Claire Trevett

Claire Trevett is the New Zealand Herald’s deputy political editor.

Shearer's new direction

Labour leader David Shearer. Photo / Dean Purcell
Labour leader David Shearer. Photo / Dean Purcell

Labour leader David Shearer has promised to take New Zealand "in a new direction" under his leadership, speaking at his party's annual conference today.

Mr Shearer pointed the finger at National for what he described as a "path of disappointment, decline and constant struggle".

"The new direction under Labour will be a hands-on government that's willing to get involved and back businesses and Kiwis who are working hard to get ahead. It's not the hands-off, leave it to the market approach of the current government which has failed."

Shearer's speech was met with a standing ovation from the Labour Party faithful.

One of the ways Labour would address this would be to tackle the problem of affordable housing, he said.

Labour's new affordable housing policy is to build 100,000 basic homes over 10 years - a scheme Labour's leader David Shearer said will create jobs as well as give first home buyers in areas of high house prices such as Auckland the chance to buy a home.

Mr Shearer set out the details of the 'KiwiBuild' policy in his keynote speech at the party's annual conference today. He said it was the largest public building programme in 50 years - and as well as addressing the problem of housing affordability for first home buyers, it would create jobs.

Labour will also clamp down on landlords by requiring rental properties to meet minimum standards of insulation and heating before they can be tenanted out.

It was Mr Shearer's first Labour conference speech as the leader -and the pressure was high even before leadership speculation was re-ignited yesterday by David Cunliffe's refusal to rule out a further challenge.

That distracted attention away from the main business of the conference and Mr Shearer made a pointed reference to it at the beginning of his speech saying Labour had to show New Zealanders it was focussed on their ambitions "rather than our own."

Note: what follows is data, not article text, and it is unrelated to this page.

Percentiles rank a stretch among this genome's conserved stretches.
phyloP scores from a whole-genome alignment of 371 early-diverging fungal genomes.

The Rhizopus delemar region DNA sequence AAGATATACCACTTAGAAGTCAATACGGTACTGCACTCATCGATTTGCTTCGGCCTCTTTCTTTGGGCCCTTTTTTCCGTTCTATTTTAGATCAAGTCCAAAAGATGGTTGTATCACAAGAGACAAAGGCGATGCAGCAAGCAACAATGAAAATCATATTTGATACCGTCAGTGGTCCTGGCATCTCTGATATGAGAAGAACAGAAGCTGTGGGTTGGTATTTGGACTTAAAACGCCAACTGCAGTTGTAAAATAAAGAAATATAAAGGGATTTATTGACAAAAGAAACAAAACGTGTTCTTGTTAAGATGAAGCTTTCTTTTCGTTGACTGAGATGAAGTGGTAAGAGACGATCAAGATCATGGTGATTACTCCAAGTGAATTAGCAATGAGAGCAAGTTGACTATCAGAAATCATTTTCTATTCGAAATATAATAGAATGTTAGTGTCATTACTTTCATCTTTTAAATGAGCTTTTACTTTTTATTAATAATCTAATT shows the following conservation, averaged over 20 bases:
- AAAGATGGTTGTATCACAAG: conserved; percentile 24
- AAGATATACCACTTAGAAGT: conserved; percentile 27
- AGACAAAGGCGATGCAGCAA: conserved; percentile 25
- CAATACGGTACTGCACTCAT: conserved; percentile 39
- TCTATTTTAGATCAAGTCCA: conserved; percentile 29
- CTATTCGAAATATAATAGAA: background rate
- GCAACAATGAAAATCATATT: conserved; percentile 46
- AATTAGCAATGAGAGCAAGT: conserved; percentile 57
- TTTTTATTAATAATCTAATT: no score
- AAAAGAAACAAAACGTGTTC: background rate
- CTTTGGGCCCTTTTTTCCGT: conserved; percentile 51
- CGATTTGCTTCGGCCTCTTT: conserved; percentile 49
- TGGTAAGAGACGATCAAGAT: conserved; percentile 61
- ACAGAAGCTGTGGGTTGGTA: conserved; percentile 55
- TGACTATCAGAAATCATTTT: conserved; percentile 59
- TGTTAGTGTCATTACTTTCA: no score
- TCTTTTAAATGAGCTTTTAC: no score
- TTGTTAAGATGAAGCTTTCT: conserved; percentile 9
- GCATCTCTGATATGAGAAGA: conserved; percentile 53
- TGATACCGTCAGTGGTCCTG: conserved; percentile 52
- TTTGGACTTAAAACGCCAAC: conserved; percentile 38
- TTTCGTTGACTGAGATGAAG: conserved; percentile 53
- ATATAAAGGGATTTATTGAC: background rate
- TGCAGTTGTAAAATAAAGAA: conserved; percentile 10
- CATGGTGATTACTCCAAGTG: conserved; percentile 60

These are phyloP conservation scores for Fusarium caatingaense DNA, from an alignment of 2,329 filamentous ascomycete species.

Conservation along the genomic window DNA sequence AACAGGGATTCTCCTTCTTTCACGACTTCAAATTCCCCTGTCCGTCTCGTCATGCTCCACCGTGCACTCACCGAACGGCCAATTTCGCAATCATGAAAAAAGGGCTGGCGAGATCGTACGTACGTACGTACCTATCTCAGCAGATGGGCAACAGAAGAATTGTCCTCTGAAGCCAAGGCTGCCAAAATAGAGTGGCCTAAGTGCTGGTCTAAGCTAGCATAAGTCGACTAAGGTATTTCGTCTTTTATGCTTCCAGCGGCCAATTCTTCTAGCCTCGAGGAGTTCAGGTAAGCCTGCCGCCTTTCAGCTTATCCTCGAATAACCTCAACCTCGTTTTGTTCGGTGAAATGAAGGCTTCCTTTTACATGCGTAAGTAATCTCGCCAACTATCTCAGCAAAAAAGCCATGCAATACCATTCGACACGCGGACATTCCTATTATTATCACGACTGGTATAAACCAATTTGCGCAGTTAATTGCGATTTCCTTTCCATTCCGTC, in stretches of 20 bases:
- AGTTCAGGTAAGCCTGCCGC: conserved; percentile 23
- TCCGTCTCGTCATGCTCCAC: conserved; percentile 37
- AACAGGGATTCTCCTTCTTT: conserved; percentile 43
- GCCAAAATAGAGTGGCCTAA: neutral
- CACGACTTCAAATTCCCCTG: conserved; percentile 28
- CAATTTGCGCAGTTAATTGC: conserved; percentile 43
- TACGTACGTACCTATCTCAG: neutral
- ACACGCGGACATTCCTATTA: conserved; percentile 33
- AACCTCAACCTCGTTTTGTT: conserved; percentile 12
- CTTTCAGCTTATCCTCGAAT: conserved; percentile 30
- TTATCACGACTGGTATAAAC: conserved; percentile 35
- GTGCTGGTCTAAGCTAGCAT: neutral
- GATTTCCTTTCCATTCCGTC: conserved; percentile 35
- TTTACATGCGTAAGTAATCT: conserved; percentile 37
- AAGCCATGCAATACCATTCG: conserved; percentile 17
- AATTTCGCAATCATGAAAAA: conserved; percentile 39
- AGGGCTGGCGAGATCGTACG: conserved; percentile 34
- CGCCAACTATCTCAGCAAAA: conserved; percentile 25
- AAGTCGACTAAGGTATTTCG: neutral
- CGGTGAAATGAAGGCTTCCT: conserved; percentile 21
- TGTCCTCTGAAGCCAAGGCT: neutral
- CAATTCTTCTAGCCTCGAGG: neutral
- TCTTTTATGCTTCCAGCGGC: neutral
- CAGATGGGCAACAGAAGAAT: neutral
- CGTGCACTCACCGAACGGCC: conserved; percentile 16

He said his time working in countries of hardship overseas had emphasised for him the important of the values that underpinned New Zealand society - and sparked the belief that he could not just stand back.

"I am in politics to make lives better. I'm not here to cross something off my bucket list, or to indulge in some sense of celebrity. I went out into the world to help improve people's lives and I've chosen to enter politics for the same reason."

Mr Shearer also criticised the National Government, saying it had failed to deliver on its promise to create jobs. He pointed to changes made by former Labour governments and pledged to hold to the same values.

Mr Shearer was introduced by his wife, Anuschka, who said she first met Mr Shearer in the early 1980s of the Muldoon government when they flatted together. She also spoke about their time spent working for UN aid and his leadership abilities.

"I have stood beside Dave in many of the world's most difficult places and I have seen what he did. I know he has what it take to change for the better this beautiful country of ours."

This morning, many of Mr Shearer's supporters openly pledged support for Mr Shearer. Others who had previously been aligned with Mr Cunliffe such as Charles Chauvel, Lianne Dalziel, Moana Mackey and Louisa Wall refused to comment.

Some MPs also called for a quick resolution to the speculation - indicating they supported an early vote on it. Clare Curran was among those who said the issue needed to be resolved quickly.

* KiwiBuild: a 10 year programme to build 100,000 basic homes for first home buyers (less than $300,000). In partnership with the private sector and community housing groups.

* Two thirds of the homes built in the first 5 years will be in Auckland. Others will be in other 'unaffordable' centres such as Christchurch, Tauranga, Nelson, Wellington and Queenstown.

* Cost: a one-off $1.5 billion initial investment, to be recouped as homes are sold. Will also sell 'housing affordability bonds.'

* Will require landlords to ensure rental homes are insulated and warm.

- NZ Herald

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